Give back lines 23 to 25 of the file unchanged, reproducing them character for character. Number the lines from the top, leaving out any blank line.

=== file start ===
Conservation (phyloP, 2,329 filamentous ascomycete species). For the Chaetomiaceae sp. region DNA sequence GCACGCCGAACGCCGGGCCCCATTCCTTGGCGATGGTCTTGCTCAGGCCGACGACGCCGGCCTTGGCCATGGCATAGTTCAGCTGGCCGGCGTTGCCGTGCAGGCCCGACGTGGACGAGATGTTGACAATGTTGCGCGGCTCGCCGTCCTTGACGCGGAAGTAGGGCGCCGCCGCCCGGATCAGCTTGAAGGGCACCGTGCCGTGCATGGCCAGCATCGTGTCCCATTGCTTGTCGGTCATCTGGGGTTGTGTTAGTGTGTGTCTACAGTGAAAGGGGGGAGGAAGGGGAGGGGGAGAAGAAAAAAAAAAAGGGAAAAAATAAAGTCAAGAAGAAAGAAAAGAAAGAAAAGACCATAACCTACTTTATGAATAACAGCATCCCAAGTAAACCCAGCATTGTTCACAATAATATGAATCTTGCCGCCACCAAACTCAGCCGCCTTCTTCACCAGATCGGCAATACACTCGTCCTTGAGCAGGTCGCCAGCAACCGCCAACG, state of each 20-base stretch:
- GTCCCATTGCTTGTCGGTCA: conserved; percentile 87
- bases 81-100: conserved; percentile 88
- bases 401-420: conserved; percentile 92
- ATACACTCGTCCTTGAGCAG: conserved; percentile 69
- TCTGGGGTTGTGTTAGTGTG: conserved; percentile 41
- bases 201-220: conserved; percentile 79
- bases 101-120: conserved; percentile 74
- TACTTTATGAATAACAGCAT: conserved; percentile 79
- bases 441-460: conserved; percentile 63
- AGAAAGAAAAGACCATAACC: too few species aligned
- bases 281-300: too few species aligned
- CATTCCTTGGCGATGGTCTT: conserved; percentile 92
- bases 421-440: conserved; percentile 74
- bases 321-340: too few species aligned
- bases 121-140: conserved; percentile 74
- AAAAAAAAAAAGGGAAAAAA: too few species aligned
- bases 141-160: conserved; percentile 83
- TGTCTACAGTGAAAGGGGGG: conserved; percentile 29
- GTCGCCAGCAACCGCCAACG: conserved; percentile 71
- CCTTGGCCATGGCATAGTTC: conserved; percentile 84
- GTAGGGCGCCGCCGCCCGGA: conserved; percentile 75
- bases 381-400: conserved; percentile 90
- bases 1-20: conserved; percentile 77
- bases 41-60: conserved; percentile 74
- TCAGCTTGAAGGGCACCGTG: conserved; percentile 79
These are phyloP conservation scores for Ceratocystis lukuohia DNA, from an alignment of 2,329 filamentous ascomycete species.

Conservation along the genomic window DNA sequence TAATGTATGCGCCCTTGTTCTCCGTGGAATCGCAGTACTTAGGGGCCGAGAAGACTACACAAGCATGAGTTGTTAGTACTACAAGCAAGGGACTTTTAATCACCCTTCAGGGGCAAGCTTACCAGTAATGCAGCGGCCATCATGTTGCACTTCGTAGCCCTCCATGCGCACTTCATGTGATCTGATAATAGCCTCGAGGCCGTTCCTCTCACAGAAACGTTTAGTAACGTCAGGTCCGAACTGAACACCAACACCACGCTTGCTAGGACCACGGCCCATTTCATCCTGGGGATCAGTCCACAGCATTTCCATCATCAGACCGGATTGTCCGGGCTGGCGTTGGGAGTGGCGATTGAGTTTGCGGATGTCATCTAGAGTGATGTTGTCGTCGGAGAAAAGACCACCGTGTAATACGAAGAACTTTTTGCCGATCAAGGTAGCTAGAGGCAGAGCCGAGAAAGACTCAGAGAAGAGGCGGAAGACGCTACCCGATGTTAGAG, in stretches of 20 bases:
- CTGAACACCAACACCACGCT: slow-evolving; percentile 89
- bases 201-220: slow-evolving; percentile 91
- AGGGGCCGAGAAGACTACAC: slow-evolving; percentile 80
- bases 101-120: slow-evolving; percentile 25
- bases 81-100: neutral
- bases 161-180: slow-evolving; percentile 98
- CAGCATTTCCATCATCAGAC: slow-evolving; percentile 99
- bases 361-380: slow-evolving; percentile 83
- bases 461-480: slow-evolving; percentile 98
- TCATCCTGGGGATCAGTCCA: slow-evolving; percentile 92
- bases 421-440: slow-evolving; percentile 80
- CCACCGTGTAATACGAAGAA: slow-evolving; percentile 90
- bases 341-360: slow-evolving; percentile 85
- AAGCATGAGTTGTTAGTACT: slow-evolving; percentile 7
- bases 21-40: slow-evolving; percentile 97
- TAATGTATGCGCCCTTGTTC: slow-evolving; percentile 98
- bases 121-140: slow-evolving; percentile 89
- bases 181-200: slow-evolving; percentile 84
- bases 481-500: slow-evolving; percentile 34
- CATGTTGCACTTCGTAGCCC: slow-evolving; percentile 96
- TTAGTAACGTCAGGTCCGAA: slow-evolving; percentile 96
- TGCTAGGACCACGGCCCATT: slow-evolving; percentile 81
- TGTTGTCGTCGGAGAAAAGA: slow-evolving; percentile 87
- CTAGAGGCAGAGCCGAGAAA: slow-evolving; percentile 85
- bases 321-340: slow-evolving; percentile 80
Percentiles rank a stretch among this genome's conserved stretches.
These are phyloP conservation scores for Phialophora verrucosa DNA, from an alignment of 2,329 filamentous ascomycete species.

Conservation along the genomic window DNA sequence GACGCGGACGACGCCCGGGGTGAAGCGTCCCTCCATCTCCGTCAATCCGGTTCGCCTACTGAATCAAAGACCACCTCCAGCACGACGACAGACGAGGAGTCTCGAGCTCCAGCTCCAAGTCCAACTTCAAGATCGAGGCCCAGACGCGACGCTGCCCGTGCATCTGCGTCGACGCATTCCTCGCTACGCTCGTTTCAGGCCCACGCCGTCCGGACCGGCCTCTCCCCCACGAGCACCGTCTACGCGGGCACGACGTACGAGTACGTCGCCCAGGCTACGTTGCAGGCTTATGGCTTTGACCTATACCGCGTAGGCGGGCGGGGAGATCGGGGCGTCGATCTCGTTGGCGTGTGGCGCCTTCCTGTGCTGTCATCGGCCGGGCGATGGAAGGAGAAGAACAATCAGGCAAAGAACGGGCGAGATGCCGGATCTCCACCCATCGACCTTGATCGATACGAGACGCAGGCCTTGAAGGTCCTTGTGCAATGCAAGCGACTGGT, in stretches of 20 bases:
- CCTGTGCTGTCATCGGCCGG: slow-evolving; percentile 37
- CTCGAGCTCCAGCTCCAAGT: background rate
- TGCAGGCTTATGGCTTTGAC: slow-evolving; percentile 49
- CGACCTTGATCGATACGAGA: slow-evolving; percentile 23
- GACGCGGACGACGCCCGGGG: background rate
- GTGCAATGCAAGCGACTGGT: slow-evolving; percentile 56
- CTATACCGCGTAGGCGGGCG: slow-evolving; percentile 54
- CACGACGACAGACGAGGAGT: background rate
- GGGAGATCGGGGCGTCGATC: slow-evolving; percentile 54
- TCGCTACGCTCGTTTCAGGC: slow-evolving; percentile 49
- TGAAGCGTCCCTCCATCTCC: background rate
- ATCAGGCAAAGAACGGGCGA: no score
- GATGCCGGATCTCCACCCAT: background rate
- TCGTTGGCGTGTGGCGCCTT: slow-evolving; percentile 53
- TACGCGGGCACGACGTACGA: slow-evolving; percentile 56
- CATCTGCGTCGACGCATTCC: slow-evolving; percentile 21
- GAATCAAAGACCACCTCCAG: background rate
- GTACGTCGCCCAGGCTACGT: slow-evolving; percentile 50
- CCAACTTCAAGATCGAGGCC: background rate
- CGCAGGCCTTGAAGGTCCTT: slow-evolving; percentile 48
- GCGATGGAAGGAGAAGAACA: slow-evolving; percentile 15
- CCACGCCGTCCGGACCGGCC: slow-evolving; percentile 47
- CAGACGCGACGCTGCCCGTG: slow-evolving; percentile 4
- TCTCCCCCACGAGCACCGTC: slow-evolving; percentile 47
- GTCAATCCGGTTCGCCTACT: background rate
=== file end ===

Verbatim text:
- bases 381-400: conserved; percentile 90
- bases 1-20: conserved; percentile 77
- bases 41-60: conserved; percentile 74